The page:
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The Limousin region of Central France

Regional Departments
Creuse, Corrèze, Haute Vienne.

Main Towns
Limoges, Brive-la-Gaillarde,Tulle, St-Junien, Aubusson.

The Limousin is the smallest region in France and the least populated. It lies between the Dordogne to the south and the Loire Valley to the north and takes its name from the capital, Limoges, known for centuries for its exquisite enamel and porcelain. Contemporary designs are as stunning as the traditional ones. Renoir began his artistic career in Limoges as a porcelain painter and you can see many of his pieces at the museum in the Bishop's Palace.

Dominated by a great Gothic cathedral, the city lies on the River Vienne and is a pleasant, prosperous town with lovely parks and gardens. The Boucherie is the medieval part of town with a warren of narrow streets and houses.

Unspoiled and still relatively unknown, the Limousin remains an area of outstanding natural beauty natural beauty. This is Richard the Lionheart country, a region of gentle hills and river valleys, lakes, high plateaux and forest, great feudal fortresses, Renaissance chateaux and ancient towns and villages.

The Creuse is known as the Lake District, a haven for country lovers, golfers, cyclists and walkers and a pastoral delight that has largely disappeared from Western Europe. It has some of the finest fishing in Europe; trout, carp, pike, salmon, bream, dace, chub, gudgeon, barbell, perch, black-bass. Quiet country roads make cycling enjoyable, safe and stress free. Large areas of woodland, non-intensive use of agricultural land and unpolluted air provide a thriving habitat for a diverse and fascinating array of bird life.

Aubusson, in the beautiful Creuse valley, has been famous as the centre for weaving fine tapestries and carpets since the 15th century. You can visit the workshops and see a collection at the museum. The valley was a source of inspiration for many painters including Claude Monet, who worked at Fresselines and continues to attract landscape painters, inspired by the beautiful gorges along the River Creuse.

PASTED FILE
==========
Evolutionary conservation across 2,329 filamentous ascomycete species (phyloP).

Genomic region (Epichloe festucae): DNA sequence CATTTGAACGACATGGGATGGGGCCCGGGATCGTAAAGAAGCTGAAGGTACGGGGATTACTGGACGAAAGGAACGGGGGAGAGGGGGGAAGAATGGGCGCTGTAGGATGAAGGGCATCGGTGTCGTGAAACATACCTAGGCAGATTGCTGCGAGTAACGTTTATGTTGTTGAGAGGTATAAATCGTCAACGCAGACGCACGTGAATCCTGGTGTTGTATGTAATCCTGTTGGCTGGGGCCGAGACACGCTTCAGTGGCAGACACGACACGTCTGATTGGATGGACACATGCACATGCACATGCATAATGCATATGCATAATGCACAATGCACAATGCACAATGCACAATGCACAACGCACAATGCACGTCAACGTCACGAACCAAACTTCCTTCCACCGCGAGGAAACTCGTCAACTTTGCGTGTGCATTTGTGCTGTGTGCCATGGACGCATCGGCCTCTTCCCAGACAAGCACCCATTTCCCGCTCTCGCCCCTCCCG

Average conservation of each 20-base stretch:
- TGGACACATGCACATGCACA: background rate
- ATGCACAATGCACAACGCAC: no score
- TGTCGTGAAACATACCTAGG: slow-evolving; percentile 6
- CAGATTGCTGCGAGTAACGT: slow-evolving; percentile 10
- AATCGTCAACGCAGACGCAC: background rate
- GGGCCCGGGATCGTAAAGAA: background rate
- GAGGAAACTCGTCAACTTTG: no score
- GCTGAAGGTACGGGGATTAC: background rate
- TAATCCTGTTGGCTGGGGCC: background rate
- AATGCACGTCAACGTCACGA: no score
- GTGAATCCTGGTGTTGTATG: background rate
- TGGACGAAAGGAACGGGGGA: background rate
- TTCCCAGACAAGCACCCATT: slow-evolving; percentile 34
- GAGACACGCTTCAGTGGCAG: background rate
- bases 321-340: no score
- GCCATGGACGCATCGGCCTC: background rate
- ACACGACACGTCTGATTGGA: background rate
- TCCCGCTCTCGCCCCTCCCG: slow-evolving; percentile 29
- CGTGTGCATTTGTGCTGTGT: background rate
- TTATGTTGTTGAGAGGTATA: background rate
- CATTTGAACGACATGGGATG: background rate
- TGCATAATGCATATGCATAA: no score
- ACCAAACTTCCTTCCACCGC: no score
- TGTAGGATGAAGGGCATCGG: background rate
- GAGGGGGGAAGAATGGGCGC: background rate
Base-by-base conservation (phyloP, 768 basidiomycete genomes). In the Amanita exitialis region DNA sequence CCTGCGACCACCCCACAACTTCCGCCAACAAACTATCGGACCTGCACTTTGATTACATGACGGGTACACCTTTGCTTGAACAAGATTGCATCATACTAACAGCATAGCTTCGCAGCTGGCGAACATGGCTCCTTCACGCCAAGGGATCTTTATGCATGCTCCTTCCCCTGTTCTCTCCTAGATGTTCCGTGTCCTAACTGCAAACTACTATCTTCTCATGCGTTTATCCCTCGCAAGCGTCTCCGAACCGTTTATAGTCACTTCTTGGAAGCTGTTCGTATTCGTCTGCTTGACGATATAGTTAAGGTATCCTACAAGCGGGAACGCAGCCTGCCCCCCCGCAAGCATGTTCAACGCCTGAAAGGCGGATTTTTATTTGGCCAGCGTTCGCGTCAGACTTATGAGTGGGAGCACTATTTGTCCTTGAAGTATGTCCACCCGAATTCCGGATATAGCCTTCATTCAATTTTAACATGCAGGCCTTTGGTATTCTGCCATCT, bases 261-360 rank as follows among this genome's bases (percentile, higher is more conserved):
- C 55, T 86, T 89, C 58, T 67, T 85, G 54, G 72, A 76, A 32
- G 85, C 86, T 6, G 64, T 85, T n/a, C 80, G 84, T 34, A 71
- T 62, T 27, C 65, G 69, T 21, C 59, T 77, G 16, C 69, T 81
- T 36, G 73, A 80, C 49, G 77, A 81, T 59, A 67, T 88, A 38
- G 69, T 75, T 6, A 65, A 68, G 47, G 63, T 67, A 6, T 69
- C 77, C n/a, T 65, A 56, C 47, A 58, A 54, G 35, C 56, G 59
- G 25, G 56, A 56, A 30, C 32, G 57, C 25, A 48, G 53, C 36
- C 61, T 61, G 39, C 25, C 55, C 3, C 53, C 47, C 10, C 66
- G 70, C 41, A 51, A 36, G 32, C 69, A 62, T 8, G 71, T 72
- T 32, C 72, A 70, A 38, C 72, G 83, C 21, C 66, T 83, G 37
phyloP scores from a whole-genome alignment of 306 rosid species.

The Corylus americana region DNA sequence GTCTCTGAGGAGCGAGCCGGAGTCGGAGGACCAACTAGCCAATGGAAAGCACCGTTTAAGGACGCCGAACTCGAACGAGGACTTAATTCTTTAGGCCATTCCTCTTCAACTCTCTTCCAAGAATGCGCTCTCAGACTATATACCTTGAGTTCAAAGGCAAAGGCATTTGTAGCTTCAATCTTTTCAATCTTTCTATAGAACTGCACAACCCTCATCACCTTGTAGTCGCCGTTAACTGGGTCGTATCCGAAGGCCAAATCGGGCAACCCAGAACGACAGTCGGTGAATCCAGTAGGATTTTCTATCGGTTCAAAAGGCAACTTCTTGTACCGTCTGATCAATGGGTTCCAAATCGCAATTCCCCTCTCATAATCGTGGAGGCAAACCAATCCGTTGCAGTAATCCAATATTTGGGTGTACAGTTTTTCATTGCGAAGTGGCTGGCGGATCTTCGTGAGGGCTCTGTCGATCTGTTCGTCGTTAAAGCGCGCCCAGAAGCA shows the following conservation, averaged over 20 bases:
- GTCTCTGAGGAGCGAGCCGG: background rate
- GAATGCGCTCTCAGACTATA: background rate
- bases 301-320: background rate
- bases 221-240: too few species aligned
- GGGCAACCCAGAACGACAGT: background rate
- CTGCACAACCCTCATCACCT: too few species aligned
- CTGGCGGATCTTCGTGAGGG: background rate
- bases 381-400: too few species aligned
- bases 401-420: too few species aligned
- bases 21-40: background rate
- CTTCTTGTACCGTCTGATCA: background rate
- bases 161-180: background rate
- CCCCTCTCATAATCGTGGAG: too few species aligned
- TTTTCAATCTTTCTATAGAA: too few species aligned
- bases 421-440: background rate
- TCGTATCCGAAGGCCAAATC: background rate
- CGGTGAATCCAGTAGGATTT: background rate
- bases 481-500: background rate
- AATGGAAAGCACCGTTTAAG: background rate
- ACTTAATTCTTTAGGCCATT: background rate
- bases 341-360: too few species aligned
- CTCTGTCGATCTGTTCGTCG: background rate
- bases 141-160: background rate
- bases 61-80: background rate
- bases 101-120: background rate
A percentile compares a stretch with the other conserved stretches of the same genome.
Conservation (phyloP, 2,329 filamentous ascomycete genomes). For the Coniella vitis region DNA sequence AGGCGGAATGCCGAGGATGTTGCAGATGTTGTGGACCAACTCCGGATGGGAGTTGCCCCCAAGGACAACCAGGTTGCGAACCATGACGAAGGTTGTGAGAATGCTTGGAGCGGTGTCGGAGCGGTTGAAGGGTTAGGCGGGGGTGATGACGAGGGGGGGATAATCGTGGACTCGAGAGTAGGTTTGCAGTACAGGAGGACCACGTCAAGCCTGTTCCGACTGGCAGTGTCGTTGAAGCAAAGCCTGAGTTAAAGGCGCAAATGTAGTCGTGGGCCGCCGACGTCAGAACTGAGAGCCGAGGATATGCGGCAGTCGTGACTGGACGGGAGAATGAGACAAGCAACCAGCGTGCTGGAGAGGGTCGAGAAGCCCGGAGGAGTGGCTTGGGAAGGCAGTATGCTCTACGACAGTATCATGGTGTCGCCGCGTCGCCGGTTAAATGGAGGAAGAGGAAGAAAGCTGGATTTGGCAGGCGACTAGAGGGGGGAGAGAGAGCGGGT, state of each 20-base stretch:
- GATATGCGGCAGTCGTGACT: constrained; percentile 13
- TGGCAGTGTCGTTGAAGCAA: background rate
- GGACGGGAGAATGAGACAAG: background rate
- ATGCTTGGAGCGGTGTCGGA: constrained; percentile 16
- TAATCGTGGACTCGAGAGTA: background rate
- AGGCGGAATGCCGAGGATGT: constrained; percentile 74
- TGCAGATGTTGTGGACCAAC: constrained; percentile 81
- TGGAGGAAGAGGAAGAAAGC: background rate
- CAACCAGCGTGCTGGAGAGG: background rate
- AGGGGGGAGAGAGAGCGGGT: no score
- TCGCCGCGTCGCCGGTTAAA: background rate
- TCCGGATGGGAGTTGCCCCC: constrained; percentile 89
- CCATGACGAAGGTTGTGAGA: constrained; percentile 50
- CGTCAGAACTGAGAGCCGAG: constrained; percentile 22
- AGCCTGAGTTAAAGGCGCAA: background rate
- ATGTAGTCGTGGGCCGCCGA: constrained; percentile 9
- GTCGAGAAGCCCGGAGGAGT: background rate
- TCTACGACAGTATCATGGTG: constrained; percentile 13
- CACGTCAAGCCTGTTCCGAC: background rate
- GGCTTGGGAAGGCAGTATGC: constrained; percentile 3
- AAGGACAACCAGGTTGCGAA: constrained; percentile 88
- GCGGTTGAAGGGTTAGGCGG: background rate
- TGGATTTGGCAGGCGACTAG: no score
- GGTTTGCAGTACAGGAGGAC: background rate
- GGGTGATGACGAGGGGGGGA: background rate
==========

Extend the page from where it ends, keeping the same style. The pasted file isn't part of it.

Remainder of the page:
The Corrèze, in the southern half of the region, is great riding country and there are many equestrian farms where you can hire horses by the hour or the day and which cater for families, children, novices and experienced riders. The National Stud and racecourse at Arnac-Pompadour are worth a visit as are the gardens of the chateau, given as a gift by Louis XV to his mistress, Madame de Pompadour.


Excellent organic beef and lamb, hams, duck and goose, from which patés and fois gras are also made. A variety of fresh water fish dishes. A very good potato pie made with smoked ham and herbs and galettes, pancakes made without eggs or milk and eaten mostly as an accompaniment and to mop up juices, or drenched in honey with a dish of summer fruits marinated in a raspberry liqueur.
Chestnuts and mushrooms, cèpe, truffles, morilles, gathered in the forests with the nuts, are used in numerous dishes. The Corrèze is a great fruit growing area and blueberries, strawberries, gooseberries, raspberries and blackcurrant are used to make liqueurs, jams, tarts and pastries.
Small vineyards in Branceilles and Mégénie produce a good country wine. Beer has been seriously produced in Limousin for more than a hundred years. Fine chocolates and violet mustard from Brive.


Numerous rivers and a number of lakes, unpolluted and uncrowded, provide excellent fishing. Swimming, sailing, canoeing and water-skiing. Good walking, hiking, cycling country. Keen walkers can follow the pilgrim route of Saint-Jacques de Compostelle. Everywhere is well signposted and topographical maps are available in larger towns and cities. Several golf courses throughout the region.
Fairs and markets in most towns and villages on various days of the week and there are festivals of different kinds throughout the year.


Spring and autumn is probably the most spectacular time in the countryside, some rain, cooler mornings and evenings, reasonably warm during the day. Good long summers, some thunderstorms, cooler on the higher hills.


By Air
Ryanair and Flybe both fly to Limoges airport from the UK. Limoges also has daily flights from Paris and other European cities.

By Road
Limoges the Capital of Limousin is 680km from Calais and this should take around 6 hours on the motorway network.

By Train
Trains leave from Paris Gare d'Austerlitz for Limoges.

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